Laboratory project: "Regulation of Adenylate Cyclase by Alpha-Adrenergic Receptors"
Summary of work on this project as indicated in the report: "The role of the cyclic nucleotides adenosine 3':5'
monophosphate (cyclic AMP) and guanosine 3':5' monophosphate (cyclic GMP) in synaptic transmission is under study
using cultured cells of neural origin. The topics of interest during the current year have been the following: 1) The alpha-receptor-mediated
inhibition of adenylate cyclase activity by norepinephrine in neuroblastoma x glioma hybrid cells; and 2) characterization
of a compensatory increase in adeylate cyclase activity in cells treated for 10 hours or longer with norepinephrine and study
of the mechanism of this increase, which results in cell tolerance to and dependence on norepinephrine with respect to cyclic
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1977-09 (September 1977)
Nirenberg, Marshall W.
Sabol, Steven L.
National Heart, Lung, and Blood Institute. Laboratory of Biochemical Genetics
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From Neuroblastoma to Homeobox Genes, 1976-1992
Annual Report of the Laboratory of Biochemical Genetics, July 1, 1976 - September 1, 1977 (September 1977)
Box Number: 13
Folder Number: 35
Project Number: Z01 HL 00015-02 LBG
Period Covered: July 1, 1976 through September 30, 1977
Title of Project: Regulation of adenylate cyclase by alpha-adrenergic receptors
Names, Laboratory and Institute Affiliations, and Titles of Principal Investigators and All Other Professional Personnel Engaged
on the Project:
PI: Marshall Nirenberg, Chief, LBG, LBG NHLBI
OTHER: Steven L. Sabol, Research Associate, LBG NHLBI
Saburo Ayukawa, Visiting Associate, LBG NHLBI
Lab/Branch: Laboratory of Biochemical Genetics
Section: Section on Molecular Biology
Institute and Location: NHLBI, NIH, Bethesda, Maryland 20014
Summary of Work:
The role of the cyclic nucleotides adenosine 3':5' monophosphate (cyclic AMP) and guanosine 3':5' monophosphate
(cyclic GMP) in synaptic transmission is under study using cultured cells of neural origin. The topics of interest during
the current year have been the following: 1) The alpha-receptor-mediated inhibition of adenylate cyclase activity by norepinephrine
in neuroblastoma x glioma hybrid cells; and 2) characterization of a compensatory increase of adenylate cyclase activity in
cells treated for 10 hours or longer with norepinephrine and study of the mechanism of this increase, which results in cell
tolerance to and dependence upon norepinephrine with respect to cyclic AMP synthesis.
Objectives: Alpha-receptor activators such as norepinephrine rapidly lower cAMP levels of NG108-15 cells by inhibiting adenylate
cyclase activity. Furthermore, prolonged exposure of cells to alpha receptor agonists results in an increase in adenylate
cyclase activity which compensates for the inhibition. Similar rapid inhibitions and compensatory increases elicited by opiate
and muscarinic cholinergic receptor agonists have been recently observed by others. During the past year, attempts have been
made to characterize these phenomena further and to elucidate the regulatory mechanisms.
Major Findings: NG108-15 hybrid cells possess alpha-adrengeric receptors which in concert with receptor activators inhibit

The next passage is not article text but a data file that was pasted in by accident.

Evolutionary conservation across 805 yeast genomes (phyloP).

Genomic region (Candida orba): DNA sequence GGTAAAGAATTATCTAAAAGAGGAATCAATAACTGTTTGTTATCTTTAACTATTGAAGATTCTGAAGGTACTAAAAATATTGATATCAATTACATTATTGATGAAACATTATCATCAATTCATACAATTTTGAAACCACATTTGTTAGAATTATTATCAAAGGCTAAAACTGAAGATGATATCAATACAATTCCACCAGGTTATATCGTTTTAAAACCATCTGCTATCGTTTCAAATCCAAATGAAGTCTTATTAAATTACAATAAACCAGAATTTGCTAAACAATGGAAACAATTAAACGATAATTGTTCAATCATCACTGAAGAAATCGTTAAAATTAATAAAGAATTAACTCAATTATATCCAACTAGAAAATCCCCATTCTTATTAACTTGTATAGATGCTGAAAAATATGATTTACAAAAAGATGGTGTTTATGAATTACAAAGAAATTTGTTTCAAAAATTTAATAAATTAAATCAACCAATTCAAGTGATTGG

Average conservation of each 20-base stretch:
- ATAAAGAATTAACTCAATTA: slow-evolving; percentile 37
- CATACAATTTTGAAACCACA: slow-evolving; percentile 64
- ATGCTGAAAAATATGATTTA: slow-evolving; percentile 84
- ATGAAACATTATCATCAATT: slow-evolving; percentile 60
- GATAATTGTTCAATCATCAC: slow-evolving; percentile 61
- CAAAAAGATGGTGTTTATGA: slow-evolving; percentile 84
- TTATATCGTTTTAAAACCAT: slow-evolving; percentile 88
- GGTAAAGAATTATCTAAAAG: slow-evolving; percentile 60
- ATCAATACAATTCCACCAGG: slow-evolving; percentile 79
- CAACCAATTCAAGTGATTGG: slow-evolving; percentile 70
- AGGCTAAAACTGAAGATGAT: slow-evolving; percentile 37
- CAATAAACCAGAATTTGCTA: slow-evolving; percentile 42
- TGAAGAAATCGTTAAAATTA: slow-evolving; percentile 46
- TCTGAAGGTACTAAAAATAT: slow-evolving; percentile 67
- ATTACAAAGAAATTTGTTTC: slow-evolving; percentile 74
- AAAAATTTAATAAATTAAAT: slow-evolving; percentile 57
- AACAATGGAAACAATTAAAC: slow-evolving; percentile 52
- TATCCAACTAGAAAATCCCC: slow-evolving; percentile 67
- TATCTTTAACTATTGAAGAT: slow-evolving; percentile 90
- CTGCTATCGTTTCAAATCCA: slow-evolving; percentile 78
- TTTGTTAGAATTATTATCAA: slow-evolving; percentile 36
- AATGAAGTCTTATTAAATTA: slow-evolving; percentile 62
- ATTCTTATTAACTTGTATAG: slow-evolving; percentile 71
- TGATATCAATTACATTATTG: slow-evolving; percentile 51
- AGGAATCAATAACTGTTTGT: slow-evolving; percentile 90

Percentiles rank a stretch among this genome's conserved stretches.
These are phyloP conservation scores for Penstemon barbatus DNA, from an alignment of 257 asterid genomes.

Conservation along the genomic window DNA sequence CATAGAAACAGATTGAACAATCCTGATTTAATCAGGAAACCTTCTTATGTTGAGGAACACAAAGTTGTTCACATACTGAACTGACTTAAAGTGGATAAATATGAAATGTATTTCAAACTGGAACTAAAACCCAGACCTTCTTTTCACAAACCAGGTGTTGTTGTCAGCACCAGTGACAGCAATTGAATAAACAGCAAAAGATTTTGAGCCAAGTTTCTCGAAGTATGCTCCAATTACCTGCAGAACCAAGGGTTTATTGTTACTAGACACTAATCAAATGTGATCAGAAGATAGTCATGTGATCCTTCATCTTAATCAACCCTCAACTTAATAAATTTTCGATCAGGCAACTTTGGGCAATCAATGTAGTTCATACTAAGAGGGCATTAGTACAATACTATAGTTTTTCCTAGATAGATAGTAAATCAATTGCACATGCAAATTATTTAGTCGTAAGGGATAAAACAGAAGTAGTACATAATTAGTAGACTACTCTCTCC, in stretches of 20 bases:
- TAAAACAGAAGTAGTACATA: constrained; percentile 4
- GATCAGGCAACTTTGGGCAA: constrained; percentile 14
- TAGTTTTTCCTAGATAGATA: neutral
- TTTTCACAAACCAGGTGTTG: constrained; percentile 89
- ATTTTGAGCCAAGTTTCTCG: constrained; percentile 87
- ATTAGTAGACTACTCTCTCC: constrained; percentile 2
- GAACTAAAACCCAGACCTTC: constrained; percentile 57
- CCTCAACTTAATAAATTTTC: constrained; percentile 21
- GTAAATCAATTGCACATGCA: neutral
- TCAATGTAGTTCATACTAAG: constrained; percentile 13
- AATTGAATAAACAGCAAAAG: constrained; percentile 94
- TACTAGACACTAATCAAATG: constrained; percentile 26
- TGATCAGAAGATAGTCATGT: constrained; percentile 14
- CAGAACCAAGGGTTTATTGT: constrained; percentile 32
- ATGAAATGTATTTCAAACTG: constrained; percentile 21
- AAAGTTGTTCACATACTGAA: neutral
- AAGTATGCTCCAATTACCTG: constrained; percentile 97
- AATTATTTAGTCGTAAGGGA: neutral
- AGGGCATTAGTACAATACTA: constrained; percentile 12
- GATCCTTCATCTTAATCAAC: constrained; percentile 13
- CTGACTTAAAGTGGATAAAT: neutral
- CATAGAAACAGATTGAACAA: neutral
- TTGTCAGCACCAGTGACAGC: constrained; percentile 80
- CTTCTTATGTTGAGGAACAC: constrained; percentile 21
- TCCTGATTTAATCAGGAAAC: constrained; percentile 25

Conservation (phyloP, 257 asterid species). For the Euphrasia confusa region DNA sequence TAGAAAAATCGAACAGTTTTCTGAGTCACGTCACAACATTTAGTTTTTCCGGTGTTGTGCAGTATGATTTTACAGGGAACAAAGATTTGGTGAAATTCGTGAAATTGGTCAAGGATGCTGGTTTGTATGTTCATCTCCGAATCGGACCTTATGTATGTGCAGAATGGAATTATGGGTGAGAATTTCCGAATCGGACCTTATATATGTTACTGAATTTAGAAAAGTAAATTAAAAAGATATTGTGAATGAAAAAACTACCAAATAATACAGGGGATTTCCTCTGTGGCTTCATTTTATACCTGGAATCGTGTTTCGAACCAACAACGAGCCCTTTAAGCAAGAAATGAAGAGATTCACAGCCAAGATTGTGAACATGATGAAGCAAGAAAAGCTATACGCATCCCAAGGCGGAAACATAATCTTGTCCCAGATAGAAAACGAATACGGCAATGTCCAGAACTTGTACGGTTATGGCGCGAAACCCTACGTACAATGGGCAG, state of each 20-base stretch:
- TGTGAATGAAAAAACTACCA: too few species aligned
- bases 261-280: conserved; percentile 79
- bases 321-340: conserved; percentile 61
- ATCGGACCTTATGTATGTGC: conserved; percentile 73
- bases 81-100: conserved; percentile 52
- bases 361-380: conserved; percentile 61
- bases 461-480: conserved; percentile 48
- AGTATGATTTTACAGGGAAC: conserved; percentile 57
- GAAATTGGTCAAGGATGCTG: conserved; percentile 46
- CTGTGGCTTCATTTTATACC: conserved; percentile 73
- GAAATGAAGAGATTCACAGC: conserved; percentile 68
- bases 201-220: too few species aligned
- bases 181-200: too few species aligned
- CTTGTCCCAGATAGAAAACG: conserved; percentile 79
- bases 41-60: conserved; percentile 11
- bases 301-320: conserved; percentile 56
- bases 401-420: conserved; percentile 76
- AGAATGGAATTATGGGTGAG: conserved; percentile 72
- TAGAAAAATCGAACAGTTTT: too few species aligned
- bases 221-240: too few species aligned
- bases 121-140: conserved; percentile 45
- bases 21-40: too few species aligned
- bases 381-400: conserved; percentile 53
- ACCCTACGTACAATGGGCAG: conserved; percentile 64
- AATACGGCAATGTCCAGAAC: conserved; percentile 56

adenylate cyclase. Cells were cultured in the presence of norepinephrine for 0-48 hours, then the effects of withdrawal of
norepinephrine either by replacing the medium or by the addition of a receptor antagonist was tested. Withdrawal of norepinephrine
resulted in a 9-fold increase in cAMP levels of intact cells. Adenylate cyclase activity also increased but to a lesser extent.
Studies on the specificity of receptor antagonists showed that both the inhibition of adenylate cyclase by norepinephrine
and the subsequent increase in adenylate cyclase activity are mediated by alpha-receptors. These and other results show that
dual regulation of adenylate cyclase is a general phenomenon and that cells can become dependent upon norepinephrine, acetylcholine,
or opiates. The cells develop an apparent tolerance to these compounds but in fact remain sensitive to the compound used.
NG108-15 alpha-receptors were characterized by studying the specific binding of [3H]-dihydroergocryptine and other ligands
to the receptors. The specificity of the binding sites for ligands resembles that of alpha-receptors. The binding of the
ligand to the membrane preparation is a saturable process. The average NG108-15 cell possesses 60,000 alpha-receptors.
Significance to Biomedical Research: 1. The fact that dual regulation of NG108-15 adenylate cyclase has been observed now
with three classes of inhibitors each mediated by a different species of receptor, suggests that dual regulation may be a
general phenomenon. 2. Norepinephrine released at adrenergic synapses may regulate cAMP levels in post-synaptic or pre-synaptic
cells by the mechanism discussed here. Such regulation may modulate the cell's responsiveness to ligands for other species
of receptors which activate adenylate cyclase and thus may affect information transfer in the nervous system.
Proposed Course: The potencies of alpha-receptor activators and antagonists with respect to inhibition of adenylate cyclase
will be compared with the effects of ligand binding to NG108-15 alpha-receptors. The mechanism of coupling inhibition of
adenylate cyclase with a subsequent compensatory increase in enzyme activity will be studied further.
Effects of alpha-adrenergic activators and antagonists on [3H] dihydroergocryptine binding will be determined to define the
specificity of the alpha-receptor and the kinetics of binding. The regulation of receptor concentration will be studied.
1. Archer, Ellen G., Breakefield, Xandra O. and Sharata, Mary N.: Transport of tyrosine, phenylalanine, trytophan and glycine
in neuroblastoma clones. J. Neurochem. 28: 127-135, 1977.